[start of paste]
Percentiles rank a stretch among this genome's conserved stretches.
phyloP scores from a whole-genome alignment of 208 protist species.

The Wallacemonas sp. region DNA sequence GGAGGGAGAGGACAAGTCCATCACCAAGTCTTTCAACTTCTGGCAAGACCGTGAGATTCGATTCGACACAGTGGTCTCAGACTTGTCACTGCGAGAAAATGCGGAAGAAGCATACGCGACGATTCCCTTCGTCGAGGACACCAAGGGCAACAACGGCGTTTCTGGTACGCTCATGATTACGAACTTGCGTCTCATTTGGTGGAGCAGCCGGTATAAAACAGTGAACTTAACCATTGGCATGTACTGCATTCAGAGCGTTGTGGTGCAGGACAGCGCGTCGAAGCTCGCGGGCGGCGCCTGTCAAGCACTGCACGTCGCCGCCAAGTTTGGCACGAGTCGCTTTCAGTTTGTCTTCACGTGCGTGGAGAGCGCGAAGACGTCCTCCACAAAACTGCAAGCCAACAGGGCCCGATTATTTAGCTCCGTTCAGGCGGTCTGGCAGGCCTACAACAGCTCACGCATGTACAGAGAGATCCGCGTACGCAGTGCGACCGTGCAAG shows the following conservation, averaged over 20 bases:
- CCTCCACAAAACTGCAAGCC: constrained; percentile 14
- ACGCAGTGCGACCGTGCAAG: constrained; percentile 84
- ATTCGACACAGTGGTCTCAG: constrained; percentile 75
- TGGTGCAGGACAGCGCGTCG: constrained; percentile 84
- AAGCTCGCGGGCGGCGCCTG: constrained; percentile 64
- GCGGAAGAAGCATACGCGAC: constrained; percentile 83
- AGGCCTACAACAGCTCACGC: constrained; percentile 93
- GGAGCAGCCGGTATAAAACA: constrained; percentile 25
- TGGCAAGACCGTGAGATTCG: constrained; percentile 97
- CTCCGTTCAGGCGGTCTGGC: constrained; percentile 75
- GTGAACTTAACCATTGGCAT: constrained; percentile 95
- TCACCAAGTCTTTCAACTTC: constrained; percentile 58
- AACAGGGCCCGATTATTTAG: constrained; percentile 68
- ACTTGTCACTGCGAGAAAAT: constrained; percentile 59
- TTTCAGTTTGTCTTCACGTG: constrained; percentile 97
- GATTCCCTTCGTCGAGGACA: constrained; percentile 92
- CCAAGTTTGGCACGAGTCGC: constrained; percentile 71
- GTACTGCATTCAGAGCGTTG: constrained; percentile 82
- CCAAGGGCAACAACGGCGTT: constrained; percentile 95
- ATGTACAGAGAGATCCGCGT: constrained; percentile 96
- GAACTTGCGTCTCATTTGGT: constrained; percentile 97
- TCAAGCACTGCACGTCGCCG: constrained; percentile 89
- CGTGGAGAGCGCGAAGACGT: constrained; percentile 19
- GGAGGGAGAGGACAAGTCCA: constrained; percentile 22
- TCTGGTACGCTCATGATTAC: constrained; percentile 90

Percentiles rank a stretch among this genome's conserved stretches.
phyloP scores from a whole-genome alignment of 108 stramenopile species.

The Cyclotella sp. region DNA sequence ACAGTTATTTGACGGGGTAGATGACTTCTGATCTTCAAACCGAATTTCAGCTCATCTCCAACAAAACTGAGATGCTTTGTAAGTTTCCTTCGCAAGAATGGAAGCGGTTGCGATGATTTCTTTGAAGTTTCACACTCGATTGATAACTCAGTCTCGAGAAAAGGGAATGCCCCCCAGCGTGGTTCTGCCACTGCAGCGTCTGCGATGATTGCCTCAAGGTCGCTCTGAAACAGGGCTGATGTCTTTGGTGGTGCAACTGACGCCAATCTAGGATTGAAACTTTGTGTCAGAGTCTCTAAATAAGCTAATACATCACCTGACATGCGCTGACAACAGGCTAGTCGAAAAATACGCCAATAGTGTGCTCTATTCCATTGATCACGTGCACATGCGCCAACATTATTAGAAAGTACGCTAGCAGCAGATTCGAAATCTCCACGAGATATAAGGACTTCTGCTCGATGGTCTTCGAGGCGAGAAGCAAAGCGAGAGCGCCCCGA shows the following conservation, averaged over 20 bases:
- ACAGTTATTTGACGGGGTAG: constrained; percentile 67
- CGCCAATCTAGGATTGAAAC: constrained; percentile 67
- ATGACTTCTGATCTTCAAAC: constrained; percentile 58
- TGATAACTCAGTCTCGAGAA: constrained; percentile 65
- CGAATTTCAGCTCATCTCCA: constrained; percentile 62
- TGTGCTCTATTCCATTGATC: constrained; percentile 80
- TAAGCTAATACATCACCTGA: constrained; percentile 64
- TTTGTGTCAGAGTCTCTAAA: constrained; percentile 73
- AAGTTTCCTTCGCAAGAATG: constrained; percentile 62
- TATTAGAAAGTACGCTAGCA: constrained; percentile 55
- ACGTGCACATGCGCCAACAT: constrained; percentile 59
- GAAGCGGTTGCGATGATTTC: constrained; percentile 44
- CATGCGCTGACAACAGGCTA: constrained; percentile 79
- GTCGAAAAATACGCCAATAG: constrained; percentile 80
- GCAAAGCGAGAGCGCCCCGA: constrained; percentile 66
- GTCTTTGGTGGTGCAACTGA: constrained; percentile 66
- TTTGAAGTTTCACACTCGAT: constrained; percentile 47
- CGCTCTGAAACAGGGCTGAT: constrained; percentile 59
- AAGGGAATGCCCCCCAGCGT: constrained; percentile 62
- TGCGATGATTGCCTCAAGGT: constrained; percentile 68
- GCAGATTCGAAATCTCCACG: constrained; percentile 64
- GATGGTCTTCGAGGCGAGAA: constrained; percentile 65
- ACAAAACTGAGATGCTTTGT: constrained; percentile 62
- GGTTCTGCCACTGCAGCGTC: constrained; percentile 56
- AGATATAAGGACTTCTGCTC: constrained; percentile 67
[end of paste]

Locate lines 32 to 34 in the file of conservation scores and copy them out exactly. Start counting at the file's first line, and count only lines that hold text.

- ACAGTTATTTGACGGGGTAG: constrained; percentile 67
- CGCCAATCTAGGATTGAAAC: constrained; percentile 67
- ATGACTTCTGATCTTCAAAC: constrained; percentile 58